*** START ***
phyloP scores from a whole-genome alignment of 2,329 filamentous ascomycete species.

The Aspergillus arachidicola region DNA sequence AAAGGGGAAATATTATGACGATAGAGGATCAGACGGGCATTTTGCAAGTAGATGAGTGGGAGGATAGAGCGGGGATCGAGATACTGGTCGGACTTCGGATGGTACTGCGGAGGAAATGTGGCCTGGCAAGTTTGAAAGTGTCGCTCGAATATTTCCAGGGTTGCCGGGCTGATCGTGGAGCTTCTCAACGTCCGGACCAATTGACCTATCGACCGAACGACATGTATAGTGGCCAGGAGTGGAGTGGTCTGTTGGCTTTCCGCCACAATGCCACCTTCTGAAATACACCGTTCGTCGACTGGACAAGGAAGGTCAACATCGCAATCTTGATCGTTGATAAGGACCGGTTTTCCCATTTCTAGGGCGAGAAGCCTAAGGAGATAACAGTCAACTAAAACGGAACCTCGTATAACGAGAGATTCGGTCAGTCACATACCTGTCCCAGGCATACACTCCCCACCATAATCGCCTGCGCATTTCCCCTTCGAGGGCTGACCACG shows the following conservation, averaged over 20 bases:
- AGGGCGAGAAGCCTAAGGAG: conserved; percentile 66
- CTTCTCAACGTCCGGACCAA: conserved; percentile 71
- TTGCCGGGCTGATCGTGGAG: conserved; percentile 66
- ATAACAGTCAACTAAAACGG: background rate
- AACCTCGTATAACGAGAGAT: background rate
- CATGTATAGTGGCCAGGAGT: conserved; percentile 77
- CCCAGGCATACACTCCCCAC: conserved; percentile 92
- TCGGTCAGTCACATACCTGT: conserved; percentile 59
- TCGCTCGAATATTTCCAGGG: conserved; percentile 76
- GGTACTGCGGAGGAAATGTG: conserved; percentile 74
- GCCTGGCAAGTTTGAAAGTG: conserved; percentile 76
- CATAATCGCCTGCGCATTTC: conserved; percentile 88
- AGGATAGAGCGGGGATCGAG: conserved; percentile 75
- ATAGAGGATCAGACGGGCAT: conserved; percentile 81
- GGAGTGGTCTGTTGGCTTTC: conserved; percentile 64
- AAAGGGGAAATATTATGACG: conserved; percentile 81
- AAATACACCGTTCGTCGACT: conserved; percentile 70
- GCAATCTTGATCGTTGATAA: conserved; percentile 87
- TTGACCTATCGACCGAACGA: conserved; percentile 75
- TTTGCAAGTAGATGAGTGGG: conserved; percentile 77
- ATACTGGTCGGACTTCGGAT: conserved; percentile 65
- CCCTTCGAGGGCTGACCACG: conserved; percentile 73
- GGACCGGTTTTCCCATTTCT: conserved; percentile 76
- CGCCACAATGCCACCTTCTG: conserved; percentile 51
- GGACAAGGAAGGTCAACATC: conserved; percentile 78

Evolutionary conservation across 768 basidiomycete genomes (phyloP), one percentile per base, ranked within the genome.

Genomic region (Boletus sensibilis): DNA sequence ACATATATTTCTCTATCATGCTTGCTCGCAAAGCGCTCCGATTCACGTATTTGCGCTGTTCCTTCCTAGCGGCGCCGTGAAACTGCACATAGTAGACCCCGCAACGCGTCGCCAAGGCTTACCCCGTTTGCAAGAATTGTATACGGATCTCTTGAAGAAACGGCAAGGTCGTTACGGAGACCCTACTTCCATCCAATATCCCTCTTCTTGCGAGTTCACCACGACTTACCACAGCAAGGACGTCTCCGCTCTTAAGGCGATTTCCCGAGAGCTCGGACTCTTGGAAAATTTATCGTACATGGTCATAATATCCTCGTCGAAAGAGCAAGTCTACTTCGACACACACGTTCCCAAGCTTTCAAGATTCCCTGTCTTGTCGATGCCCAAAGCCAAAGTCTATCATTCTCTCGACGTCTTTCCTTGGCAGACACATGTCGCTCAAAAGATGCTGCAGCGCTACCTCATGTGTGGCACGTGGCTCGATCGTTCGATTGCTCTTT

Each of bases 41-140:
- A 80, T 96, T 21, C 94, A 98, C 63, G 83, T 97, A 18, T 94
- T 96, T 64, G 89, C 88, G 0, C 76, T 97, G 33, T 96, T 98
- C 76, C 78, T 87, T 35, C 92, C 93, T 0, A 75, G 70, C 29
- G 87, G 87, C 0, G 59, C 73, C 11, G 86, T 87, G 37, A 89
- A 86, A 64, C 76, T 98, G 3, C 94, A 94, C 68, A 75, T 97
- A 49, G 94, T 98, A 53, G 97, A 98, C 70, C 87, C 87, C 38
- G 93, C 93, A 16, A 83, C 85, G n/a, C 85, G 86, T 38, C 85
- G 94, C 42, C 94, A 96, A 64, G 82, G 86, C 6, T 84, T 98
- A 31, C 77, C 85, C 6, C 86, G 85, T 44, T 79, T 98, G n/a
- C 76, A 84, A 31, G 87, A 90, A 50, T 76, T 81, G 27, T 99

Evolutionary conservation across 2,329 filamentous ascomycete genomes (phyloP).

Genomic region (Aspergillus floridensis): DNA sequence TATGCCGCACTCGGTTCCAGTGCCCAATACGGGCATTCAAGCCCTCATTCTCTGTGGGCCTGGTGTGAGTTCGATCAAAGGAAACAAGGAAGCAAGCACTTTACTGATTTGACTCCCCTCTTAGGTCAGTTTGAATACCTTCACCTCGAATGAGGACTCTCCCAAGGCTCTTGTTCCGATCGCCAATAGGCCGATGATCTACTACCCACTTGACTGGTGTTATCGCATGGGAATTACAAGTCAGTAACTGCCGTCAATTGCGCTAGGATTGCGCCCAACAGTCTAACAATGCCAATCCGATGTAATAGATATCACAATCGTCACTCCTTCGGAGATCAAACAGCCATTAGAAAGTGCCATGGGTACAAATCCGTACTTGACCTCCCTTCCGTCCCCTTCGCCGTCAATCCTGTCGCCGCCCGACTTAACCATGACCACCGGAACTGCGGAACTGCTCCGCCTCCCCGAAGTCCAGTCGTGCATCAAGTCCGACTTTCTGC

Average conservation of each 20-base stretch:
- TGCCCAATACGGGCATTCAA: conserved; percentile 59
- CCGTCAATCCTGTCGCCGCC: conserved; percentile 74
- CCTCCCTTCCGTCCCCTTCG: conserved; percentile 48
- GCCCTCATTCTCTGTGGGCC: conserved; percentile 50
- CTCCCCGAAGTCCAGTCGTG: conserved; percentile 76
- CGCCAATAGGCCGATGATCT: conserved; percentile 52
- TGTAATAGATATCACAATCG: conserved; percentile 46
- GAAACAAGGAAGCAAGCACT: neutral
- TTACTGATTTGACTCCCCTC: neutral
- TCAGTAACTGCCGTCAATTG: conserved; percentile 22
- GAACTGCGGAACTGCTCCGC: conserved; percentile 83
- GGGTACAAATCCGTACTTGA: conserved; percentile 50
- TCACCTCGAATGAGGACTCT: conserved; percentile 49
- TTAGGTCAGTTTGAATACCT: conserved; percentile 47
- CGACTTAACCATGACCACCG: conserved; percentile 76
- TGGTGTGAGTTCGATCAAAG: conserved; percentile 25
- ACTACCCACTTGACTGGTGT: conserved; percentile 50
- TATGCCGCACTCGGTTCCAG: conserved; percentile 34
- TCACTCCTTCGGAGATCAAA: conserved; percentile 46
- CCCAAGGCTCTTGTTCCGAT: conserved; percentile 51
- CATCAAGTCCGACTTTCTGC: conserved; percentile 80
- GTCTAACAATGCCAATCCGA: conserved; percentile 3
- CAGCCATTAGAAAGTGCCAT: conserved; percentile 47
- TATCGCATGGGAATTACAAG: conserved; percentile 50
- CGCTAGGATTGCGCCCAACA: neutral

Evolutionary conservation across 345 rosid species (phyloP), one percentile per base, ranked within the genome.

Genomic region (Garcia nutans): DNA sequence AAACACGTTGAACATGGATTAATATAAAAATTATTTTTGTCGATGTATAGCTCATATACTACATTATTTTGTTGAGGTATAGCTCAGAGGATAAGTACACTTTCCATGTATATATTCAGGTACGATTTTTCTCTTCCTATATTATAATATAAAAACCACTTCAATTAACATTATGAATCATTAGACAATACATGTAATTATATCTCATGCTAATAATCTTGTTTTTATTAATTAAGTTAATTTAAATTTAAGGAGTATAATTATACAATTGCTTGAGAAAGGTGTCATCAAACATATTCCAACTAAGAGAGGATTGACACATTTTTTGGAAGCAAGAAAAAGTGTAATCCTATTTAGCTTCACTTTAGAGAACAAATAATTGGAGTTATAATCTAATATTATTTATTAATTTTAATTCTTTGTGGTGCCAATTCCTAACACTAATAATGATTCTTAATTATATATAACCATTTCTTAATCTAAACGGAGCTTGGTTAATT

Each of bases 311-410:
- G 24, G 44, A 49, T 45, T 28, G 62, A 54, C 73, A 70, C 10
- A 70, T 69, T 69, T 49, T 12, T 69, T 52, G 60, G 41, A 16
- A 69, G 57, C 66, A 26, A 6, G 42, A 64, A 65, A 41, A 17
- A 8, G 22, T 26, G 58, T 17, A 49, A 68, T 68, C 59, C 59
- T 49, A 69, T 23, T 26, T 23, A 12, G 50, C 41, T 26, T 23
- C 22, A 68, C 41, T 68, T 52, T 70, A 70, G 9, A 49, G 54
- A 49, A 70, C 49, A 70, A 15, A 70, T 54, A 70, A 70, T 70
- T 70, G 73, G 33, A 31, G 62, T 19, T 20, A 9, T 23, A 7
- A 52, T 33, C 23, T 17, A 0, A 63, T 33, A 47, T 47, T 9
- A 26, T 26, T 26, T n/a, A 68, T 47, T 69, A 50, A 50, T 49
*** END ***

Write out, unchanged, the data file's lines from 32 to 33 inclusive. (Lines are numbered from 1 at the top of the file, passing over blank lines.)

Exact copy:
- T 96, T 64, G 89, C 88, G 0, C 76, T 97, G 33, T 96, T 98
- C 76, C 78, T 87, T 35, C 92, C 93, T 0, A 75, G 70, C 29